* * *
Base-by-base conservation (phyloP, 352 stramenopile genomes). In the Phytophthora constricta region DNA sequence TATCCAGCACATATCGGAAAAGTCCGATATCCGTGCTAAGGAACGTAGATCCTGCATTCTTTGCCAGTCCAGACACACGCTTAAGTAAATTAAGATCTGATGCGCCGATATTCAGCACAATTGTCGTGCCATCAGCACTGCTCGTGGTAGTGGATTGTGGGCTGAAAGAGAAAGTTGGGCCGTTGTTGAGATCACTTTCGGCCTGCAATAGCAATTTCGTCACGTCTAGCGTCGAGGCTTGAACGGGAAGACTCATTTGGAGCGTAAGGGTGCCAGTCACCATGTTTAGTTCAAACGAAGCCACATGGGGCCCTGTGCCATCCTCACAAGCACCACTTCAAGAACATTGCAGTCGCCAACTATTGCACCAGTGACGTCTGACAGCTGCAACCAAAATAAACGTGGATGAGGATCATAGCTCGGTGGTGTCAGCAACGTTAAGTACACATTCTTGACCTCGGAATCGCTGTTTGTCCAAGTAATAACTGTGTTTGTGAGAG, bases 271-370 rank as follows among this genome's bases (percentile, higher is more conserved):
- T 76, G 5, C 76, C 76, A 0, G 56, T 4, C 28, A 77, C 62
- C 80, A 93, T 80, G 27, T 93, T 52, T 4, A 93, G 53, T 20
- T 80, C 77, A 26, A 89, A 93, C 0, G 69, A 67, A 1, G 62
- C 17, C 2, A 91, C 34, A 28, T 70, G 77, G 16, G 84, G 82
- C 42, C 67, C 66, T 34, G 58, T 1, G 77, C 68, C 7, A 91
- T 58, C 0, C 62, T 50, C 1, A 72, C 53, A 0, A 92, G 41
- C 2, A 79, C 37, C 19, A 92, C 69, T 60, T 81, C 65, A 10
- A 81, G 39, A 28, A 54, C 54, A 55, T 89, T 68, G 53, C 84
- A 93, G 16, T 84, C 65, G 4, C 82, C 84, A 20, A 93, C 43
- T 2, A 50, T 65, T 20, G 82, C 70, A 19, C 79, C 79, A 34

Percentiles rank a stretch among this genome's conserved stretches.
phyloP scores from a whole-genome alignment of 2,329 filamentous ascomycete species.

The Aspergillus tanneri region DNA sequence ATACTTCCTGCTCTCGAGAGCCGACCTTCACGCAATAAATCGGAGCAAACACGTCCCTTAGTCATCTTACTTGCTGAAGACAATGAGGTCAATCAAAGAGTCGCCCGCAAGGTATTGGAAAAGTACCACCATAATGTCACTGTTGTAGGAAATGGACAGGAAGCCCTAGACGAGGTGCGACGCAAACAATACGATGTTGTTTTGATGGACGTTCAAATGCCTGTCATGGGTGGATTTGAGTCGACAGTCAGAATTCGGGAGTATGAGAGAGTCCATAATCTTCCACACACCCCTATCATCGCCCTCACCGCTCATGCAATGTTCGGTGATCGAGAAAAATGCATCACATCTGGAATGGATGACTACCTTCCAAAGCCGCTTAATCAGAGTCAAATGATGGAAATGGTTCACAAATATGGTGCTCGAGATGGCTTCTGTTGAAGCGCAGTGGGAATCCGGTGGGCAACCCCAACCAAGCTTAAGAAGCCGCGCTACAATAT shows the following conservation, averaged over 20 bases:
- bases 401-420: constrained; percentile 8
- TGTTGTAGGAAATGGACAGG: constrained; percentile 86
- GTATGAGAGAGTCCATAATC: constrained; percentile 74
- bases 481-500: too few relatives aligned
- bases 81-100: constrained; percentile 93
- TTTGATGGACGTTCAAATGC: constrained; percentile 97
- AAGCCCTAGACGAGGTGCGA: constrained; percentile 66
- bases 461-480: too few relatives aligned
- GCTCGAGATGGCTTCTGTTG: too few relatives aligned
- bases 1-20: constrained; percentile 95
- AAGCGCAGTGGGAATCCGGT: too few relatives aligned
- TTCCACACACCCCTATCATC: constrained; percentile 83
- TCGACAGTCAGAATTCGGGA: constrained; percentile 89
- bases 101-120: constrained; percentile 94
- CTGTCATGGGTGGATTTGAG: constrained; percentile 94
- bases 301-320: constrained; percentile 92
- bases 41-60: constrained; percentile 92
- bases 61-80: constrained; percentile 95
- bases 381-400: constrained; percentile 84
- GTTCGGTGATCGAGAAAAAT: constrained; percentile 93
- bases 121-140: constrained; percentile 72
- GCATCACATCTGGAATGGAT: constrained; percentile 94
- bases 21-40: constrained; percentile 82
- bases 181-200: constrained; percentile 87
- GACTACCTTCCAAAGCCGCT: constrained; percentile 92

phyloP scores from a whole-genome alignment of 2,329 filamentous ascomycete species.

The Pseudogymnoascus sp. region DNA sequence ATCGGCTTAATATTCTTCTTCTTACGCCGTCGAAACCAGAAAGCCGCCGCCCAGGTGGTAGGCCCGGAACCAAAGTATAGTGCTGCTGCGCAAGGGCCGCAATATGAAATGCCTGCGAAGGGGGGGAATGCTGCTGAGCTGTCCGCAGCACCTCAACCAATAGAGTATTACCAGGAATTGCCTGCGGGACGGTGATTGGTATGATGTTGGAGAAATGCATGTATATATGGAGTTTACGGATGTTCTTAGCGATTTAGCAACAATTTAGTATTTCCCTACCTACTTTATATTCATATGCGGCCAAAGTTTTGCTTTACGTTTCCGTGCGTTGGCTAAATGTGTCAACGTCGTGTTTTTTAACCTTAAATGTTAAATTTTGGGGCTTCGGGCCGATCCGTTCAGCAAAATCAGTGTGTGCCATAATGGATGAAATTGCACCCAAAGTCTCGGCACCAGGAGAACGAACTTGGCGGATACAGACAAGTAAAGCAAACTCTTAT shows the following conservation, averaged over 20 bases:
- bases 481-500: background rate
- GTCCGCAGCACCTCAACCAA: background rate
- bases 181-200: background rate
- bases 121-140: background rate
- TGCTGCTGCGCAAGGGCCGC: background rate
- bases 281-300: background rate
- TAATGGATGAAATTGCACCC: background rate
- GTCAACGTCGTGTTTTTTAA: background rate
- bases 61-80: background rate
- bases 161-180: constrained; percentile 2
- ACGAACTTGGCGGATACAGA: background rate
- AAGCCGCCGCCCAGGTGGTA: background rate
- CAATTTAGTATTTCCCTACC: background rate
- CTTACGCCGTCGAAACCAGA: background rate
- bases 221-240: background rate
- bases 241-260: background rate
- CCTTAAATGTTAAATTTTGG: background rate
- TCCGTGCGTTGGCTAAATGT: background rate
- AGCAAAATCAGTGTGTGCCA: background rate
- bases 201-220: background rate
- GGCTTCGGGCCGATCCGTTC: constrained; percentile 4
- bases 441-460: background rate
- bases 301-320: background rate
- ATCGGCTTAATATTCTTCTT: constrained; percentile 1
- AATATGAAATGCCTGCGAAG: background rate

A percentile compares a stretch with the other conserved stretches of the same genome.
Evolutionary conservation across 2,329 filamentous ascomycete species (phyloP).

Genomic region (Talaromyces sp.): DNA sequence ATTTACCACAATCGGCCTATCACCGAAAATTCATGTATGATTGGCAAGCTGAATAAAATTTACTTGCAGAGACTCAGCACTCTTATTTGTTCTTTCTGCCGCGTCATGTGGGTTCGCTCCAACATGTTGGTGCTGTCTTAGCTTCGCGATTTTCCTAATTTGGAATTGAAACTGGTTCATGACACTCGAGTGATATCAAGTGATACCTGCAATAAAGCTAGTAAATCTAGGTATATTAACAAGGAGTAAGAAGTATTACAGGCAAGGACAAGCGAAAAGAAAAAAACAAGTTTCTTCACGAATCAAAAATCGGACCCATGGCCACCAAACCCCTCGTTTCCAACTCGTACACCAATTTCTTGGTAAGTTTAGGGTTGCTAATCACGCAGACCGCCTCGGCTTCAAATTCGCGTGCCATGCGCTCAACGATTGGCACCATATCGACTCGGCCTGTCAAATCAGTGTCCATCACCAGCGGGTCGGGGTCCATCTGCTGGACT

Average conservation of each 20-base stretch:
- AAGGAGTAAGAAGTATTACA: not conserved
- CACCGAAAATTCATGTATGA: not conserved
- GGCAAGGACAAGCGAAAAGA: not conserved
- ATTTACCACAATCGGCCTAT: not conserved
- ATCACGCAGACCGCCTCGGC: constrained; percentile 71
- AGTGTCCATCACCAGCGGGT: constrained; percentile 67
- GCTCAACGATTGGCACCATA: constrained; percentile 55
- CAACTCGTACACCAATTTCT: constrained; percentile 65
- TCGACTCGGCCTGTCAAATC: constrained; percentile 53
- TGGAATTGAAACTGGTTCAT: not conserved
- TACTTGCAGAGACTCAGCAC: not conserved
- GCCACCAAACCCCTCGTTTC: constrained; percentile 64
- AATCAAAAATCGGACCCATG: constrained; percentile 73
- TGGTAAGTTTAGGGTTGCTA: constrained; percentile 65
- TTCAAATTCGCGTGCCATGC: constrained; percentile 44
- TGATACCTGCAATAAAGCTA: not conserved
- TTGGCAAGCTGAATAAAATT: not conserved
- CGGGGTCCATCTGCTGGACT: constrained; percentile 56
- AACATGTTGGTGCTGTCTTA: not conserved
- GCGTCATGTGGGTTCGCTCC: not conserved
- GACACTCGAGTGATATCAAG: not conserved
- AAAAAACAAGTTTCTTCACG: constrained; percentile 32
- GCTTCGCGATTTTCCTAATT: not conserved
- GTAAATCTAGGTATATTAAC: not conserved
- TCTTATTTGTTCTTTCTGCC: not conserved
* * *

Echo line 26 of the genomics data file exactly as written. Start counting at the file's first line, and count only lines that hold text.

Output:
- TTCCACACACCCCTATCATC: constrained; percentile 83